There has never been more choice in the corporate event market. The options in the sporting arena are well known and established, but any online research will quickly show the events, experiences and activities available to corporate event bookers extends well beyond this, from live branded versions of well known TV shows to high octane outdoor activities.
When you are considering booking an event, consider the following:
1. What would your group like?
Are they generally sporty? Are they music lovers, or gastronomes? You may well know the group well enough not to ask, or you may want to be a little more structured than this, by sending out a group email canvassing opinion for instance. Remember that you can also combine activities that people enjoy, wine tasting and opera evenings for instance, or beer tastings occuring over a World Cup match viewing.
2. What about the weather?
Will your event, or chosen event type, be a wash out if the skys open? It’s easy to book an event when the sun is shining and not pay consideration to this, but always have a fall back. Will your outdoor event be equally successful indoors? If not, what would your group do as an alternative?
3. Think about the reason (or reasons) you are booking an event
Is it to encourage your group to bond, to re-establish relationships with lapsed customers, to foster relationships with existing customers, or to provide rest/relaxation/enjoyment during a conference? In all instances, think about your desired outcome and work back from there.
4. Consider your numbers
Whilst you may want to be reticent before specifying numbers (either with an events company or a venue), remember that a broad idea of numbers will help you in establishing suitable formats for your group and in shortlisting venues that may work for you, should your event be offsite.
5. Think about your budget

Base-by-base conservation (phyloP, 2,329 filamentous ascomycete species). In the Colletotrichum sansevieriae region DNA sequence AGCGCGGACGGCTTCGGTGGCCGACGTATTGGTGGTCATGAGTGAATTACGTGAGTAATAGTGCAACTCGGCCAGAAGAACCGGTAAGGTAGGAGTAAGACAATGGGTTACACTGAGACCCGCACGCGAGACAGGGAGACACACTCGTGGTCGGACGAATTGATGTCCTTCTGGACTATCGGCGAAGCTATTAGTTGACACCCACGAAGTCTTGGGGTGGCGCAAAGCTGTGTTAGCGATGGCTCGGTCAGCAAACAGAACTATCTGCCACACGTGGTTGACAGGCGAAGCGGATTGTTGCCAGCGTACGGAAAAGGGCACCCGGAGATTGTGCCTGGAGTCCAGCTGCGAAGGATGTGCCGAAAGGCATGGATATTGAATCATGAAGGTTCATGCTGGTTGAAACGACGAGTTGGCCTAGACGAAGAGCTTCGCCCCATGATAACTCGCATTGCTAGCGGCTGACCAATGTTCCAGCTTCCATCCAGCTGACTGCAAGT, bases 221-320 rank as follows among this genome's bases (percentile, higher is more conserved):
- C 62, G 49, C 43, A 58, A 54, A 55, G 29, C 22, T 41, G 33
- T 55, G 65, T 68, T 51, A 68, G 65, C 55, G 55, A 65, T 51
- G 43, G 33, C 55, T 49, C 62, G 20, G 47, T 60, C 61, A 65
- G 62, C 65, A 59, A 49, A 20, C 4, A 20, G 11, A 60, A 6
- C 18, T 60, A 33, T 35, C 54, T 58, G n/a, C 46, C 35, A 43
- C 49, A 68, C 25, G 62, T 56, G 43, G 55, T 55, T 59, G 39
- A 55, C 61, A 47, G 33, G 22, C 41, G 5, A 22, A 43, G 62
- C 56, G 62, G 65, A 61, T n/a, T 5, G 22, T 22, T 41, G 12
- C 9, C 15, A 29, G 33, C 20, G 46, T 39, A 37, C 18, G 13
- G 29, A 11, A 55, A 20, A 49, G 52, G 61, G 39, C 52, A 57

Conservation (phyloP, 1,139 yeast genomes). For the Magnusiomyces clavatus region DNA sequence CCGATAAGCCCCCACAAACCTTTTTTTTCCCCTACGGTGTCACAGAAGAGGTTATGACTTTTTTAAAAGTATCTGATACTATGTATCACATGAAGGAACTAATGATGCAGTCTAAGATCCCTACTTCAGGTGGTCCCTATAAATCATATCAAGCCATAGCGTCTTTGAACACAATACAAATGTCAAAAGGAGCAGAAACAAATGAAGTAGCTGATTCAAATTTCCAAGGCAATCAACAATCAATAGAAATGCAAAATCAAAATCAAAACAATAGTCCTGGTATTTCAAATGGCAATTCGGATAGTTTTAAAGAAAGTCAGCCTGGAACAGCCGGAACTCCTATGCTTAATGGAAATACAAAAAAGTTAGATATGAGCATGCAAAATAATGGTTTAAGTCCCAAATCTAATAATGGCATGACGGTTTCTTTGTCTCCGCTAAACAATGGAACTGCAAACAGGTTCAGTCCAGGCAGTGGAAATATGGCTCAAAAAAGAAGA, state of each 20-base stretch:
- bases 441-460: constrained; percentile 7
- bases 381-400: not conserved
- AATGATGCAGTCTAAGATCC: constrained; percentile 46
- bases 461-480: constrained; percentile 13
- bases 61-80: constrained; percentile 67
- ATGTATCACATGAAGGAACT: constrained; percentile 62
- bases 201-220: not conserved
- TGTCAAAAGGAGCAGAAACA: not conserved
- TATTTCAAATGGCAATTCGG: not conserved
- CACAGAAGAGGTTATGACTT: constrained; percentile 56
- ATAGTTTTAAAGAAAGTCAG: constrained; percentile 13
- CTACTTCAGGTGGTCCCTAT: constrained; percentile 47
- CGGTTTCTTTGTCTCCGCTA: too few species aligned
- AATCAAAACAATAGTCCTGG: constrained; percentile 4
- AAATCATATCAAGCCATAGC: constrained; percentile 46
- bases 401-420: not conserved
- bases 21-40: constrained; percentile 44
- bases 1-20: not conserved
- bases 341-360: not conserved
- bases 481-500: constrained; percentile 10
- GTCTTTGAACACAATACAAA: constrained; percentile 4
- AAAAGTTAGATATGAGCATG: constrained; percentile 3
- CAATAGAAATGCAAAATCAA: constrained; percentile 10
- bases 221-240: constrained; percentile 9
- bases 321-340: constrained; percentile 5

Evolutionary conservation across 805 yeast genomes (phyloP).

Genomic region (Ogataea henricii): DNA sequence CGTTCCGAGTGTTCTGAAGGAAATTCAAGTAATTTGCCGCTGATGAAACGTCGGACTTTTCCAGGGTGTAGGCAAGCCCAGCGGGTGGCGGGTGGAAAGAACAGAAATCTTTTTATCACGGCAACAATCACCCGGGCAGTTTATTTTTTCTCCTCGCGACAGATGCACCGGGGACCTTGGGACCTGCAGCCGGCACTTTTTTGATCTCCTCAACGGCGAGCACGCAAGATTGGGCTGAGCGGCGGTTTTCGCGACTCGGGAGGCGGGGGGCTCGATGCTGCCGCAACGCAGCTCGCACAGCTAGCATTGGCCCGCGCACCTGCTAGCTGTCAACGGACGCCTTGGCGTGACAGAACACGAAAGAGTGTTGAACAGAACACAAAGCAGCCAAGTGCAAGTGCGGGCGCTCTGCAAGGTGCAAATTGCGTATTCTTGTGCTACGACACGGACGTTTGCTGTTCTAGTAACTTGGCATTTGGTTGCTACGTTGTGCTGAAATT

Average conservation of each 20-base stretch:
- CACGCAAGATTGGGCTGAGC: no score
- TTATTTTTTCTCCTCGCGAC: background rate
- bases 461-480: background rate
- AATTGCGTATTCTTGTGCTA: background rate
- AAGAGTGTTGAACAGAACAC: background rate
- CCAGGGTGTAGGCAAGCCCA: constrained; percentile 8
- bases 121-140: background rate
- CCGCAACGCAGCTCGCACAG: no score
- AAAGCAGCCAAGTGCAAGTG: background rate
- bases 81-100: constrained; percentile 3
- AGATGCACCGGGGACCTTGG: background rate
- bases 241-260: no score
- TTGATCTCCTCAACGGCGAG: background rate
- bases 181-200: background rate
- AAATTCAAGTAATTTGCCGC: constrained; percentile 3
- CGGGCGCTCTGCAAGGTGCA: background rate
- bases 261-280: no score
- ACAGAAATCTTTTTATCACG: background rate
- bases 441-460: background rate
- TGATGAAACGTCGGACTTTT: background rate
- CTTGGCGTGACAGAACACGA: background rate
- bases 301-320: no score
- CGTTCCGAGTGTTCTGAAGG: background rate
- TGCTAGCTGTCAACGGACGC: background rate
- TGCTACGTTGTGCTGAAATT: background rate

Here, it pays to be realistic. You can of course allocate a budget of £7 per head for your entertainment, but consider this; what does a spend of £7 per head tell your customers or staff about how you value them? Value for money is of course crucial, but remember there is a difference between value for money and cheap.
Remember as your numbers go up in corporate events, your costs generally go down.
6. What about the location?
Your offices, or a 3rd party venue chosen by you or recommended by a supplier? If choosing a 3rd party venue, there are many considerations here, from proximity to public transport, to venue style (traditional versus contemporary) to venue theme (eg wine cellar). For more help our venue sourcing article should be a useful source of advice.
7. Is the event “on theme”?
Does the event fit with your company ethos? With the major promotions you are running during the course of the year? Do your suppliers make a good fit with your company values?
8. Think about when you would like your event to be
Microsoft Outlook doesn’t include bank holiday days in its calendar function! Bank holidays are an obvious no no, but also consider major sporting days (best avoided) or other major conflicts with your company’s business diary.
9. Consider post event marketing
What will you do in the post event follow up? How can your suppliers help you here? How can you reinforce any message you are trying to convey?
10. Think about how much time you are able to devote to an event
How much time realistically can you afford for the various tasks your event will involve? Venue hunting, price gathering for entertainment and food, invite preparation… Would you be better served through outsourcing these tasks?
Most importantly don’t be beseiged by the options. Work through the above steps systematically and you should be on your way to a great event.